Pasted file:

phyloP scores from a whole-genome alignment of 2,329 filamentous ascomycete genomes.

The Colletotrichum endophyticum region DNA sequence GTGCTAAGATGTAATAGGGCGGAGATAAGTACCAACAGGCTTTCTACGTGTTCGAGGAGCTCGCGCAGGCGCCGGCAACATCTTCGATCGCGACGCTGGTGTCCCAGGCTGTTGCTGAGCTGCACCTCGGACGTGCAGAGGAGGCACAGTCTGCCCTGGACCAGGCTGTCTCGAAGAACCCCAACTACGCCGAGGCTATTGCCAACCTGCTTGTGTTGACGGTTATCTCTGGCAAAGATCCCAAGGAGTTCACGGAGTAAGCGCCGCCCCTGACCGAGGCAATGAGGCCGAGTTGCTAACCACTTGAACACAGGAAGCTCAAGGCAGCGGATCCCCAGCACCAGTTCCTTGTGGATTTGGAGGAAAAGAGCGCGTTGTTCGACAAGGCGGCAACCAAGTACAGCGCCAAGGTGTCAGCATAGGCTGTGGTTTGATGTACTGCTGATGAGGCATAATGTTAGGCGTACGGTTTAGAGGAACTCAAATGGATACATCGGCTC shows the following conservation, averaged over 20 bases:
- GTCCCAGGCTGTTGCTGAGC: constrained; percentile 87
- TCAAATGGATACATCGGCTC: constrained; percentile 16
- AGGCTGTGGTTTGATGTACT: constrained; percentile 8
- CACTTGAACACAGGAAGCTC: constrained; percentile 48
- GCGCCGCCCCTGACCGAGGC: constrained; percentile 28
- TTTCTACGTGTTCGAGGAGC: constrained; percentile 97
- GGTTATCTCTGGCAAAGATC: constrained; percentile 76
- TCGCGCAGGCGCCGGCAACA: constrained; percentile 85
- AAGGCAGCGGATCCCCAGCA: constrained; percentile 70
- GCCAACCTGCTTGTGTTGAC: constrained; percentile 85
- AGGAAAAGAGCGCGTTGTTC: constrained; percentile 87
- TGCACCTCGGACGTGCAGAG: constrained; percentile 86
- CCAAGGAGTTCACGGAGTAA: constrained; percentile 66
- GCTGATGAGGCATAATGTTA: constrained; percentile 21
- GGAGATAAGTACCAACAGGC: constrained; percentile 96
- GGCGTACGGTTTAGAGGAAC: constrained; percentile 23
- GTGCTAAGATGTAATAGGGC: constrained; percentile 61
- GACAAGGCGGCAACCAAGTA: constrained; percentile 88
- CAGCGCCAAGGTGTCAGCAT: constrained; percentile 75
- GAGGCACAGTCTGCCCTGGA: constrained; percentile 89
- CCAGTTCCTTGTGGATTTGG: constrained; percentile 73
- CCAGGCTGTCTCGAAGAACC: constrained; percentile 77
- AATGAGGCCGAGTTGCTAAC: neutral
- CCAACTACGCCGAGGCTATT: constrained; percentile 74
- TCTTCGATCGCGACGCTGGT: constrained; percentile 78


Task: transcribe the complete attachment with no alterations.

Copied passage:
phyloP scores from a whole-genome alignment of 2,329 filamentous ascomycete genomes.

The Colletotrichum endophyticum region DNA sequence GTGCTAAGATGTAATAGGGCGGAGATAAGTACCAACAGGCTTTCTACGTGTTCGAGGAGCTCGCGCAGGCGCCGGCAACATCTTCGATCGCGACGCTGGTGTCCCAGGCTGTTGCTGAGCTGCACCTCGGACGTGCAGAGGAGGCACAGTCTGCCCTGGACCAGGCTGTCTCGAAGAACCCCAACTACGCCGAGGCTATTGCCAACCTGCTTGTGTTGACGGTTATCTCTGGCAAAGATCCCAAGGAGTTCACGGAGTAAGCGCCGCCCCTGACCGAGGCAATGAGGCCGAGTTGCTAACCACTTGAACACAGGAAGCTCAAGGCAGCGGATCCCCAGCACCAGTTCCTTGTGGATTTGGAGGAAAAGAGCGCGTTGTTCGACAAGGCGGCAACCAAGTACAGCGCCAAGGTGTCAGCATAGGCTGTGGTTTGATGTACTGCTGATGAGGCATAATGTTAGGCGTACGGTTTAGAGGAACTCAAATGGATACATCGGCTC shows the following conservation, averaged over 20 bases:
- GTCCCAGGCTGTTGCTGAGC: constrained; percentile 87
- TCAAATGGATACATCGGCTC: constrained; percentile 16
- AGGCTGTGGTTTGATGTACT: constrained; percentile 8
- CACTTGAACACAGGAAGCTC: constrained; percentile 48
- GCGCCGCCCCTGACCGAGGC: constrained; percentile 28
- TTTCTACGTGTTCGAGGAGC: constrained; percentile 97
- GGTTATCTCTGGCAAAGATC: constrained; percentile 76
- TCGCGCAGGCGCCGGCAACA: constrained; percentile 85
- AAGGCAGCGGATCCCCAGCA: constrained; percentile 70
- GCCAACCTGCTTGTGTTGAC: constrained; percentile 85
- AGGAAAAGAGCGCGTTGTTC: constrained; percentile 87
- TGCACCTCGGACGTGCAGAG: constrained; percentile 86
- CCAAGGAGTTCACGGAGTAA: constrained; percentile 66
- GCTGATGAGGCATAATGTTA: constrained; percentile 21
- GGAGATAAGTACCAACAGGC: constrained; percentile 96
- GGCGTACGGTTTAGAGGAAC: constrained; percentile 23
- GTGCTAAGATGTAATAGGGC: constrained; percentile 61
- GACAAGGCGGCAACCAAGTA: constrained; percentile 88
- CAGCGCCAAGGTGTCAGCAT: constrained; percentile 75
- GAGGCACAGTCTGCCCTGGA: constrained; percentile 89
- CCAGTTCCTTGTGGATTTGG: constrained; percentile 73
- CCAGGCTGTCTCGAAGAACC: constrained; percentile 77
- AATGAGGCCGAGTTGCTAAC: neutral
- CCAACTACGCCGAGGCTATT: constrained; percentile 74
- TCTTCGATCGCGACGCTGGT: constrained; percentile 78